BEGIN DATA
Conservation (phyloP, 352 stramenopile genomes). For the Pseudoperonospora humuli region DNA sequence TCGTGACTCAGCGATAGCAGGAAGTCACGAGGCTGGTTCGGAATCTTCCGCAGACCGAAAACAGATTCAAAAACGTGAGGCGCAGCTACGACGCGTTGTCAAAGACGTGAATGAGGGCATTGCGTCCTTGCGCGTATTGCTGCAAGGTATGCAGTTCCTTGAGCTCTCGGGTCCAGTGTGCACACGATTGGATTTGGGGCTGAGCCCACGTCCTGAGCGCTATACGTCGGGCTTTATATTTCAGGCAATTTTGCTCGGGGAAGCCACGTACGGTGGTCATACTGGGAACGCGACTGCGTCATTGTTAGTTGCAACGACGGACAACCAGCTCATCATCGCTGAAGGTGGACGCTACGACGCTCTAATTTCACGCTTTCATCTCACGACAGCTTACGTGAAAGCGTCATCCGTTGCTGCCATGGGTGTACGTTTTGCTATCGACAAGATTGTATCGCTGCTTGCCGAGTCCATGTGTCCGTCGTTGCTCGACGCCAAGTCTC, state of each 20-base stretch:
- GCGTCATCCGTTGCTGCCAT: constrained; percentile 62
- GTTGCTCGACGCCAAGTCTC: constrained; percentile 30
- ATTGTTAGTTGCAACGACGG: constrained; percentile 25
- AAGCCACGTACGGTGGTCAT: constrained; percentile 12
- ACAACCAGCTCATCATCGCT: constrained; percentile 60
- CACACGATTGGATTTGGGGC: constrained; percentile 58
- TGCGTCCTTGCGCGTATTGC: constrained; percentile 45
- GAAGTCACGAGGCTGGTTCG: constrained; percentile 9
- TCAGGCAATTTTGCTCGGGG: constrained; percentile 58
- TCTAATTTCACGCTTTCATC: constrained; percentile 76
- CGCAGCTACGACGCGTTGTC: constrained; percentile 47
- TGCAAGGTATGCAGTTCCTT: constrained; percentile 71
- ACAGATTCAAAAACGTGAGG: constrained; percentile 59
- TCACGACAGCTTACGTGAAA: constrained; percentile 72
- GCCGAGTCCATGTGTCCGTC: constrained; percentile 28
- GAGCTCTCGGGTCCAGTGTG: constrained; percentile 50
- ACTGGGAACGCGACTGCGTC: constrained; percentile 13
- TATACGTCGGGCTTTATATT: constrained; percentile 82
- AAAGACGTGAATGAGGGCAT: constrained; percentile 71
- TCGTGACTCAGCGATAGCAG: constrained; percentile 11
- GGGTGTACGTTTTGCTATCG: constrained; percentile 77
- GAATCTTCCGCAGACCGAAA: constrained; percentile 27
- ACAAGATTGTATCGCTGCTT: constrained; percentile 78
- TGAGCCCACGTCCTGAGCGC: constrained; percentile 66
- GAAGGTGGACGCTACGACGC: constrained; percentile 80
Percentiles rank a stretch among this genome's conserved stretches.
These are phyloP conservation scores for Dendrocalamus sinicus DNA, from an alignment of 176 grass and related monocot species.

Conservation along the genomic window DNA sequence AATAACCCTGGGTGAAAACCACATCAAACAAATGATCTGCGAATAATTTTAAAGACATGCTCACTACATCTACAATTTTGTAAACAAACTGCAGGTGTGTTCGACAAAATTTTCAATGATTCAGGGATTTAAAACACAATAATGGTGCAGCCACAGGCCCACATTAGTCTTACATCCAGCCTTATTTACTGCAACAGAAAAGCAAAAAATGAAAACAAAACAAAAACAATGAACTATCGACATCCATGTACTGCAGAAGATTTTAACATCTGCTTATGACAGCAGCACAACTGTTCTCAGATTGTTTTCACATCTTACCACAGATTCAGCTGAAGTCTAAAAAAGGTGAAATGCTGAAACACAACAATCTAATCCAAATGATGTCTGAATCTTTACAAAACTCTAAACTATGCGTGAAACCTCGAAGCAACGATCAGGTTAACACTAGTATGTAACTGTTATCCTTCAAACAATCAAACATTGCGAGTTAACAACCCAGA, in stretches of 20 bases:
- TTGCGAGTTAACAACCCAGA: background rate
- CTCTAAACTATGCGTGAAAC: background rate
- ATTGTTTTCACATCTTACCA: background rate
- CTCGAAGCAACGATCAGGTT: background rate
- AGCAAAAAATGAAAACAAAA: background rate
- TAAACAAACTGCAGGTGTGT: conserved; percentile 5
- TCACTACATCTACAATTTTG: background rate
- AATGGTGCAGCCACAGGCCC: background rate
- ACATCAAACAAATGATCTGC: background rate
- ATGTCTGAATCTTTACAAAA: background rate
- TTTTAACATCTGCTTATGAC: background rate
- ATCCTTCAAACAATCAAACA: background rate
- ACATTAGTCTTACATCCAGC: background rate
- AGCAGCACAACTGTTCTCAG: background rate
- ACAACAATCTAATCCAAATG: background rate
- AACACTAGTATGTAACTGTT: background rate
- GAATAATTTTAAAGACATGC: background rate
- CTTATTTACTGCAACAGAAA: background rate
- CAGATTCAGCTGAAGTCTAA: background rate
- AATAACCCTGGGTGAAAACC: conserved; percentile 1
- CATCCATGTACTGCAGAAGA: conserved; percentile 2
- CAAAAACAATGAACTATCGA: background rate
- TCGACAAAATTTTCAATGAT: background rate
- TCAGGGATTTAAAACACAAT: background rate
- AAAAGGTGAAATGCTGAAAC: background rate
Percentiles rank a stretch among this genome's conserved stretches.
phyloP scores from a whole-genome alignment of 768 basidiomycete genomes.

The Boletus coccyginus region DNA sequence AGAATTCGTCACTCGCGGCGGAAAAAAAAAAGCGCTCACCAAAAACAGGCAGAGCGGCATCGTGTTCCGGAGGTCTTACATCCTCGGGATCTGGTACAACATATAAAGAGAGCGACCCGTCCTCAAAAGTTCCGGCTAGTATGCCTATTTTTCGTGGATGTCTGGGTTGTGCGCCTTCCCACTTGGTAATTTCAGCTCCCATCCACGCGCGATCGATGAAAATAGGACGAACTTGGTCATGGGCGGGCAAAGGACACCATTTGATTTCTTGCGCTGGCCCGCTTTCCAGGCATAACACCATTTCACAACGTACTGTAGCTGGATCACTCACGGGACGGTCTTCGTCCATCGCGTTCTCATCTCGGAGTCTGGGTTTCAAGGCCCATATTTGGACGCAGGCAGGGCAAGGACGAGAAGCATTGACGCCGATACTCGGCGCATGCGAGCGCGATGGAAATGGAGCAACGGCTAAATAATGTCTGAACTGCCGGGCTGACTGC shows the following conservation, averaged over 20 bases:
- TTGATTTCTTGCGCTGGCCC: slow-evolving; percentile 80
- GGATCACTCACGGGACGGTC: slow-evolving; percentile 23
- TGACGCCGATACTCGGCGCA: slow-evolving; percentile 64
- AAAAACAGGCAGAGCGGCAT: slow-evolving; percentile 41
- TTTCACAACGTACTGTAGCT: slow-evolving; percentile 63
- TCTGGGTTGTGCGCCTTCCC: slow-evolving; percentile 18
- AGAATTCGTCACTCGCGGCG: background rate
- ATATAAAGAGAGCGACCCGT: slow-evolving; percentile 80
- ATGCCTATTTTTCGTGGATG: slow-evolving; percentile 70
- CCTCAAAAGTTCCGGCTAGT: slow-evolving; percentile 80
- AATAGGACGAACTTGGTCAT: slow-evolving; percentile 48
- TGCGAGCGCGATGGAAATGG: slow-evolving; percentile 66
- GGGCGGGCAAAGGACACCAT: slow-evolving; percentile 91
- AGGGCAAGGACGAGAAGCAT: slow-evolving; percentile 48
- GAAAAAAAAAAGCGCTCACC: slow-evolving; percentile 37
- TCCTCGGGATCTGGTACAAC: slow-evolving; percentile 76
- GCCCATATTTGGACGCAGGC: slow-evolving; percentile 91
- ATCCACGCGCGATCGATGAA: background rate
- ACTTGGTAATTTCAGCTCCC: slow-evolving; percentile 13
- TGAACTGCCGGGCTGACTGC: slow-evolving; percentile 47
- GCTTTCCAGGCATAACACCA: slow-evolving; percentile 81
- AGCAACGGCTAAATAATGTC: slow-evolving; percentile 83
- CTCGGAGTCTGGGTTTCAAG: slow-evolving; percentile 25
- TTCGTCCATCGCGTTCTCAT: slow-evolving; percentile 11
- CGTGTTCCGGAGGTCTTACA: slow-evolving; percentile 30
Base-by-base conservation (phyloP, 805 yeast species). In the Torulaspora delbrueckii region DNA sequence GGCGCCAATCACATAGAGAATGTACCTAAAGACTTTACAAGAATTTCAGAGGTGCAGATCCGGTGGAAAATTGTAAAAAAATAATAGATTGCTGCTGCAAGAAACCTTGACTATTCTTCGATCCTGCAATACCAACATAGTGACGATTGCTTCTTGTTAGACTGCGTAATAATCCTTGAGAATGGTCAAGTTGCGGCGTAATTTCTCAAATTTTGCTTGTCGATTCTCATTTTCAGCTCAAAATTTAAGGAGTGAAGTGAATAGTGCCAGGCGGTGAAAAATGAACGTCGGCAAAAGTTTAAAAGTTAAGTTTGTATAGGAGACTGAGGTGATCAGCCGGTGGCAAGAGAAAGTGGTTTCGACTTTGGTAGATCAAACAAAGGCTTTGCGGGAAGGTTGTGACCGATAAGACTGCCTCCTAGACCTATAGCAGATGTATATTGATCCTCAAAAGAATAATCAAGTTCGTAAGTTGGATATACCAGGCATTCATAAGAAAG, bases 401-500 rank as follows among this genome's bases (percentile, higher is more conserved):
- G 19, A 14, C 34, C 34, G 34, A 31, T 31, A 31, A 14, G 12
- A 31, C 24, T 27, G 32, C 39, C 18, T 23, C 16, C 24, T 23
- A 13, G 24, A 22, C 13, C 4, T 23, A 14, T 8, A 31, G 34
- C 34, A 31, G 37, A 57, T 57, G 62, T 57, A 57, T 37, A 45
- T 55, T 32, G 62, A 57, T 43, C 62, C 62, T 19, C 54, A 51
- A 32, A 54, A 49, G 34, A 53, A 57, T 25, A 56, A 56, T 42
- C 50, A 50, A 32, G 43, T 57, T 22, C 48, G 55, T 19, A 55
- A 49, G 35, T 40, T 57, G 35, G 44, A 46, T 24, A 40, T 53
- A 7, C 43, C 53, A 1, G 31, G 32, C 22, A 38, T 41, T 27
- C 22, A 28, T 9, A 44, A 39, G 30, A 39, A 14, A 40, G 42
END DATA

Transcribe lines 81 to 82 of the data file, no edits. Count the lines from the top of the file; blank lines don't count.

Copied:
- TTCGTCCATCGCGTTCTCAT: slow-evolving; percentile 11
- CGTGTTCCGGAGGTCTTACA: slow-evolving; percentile 30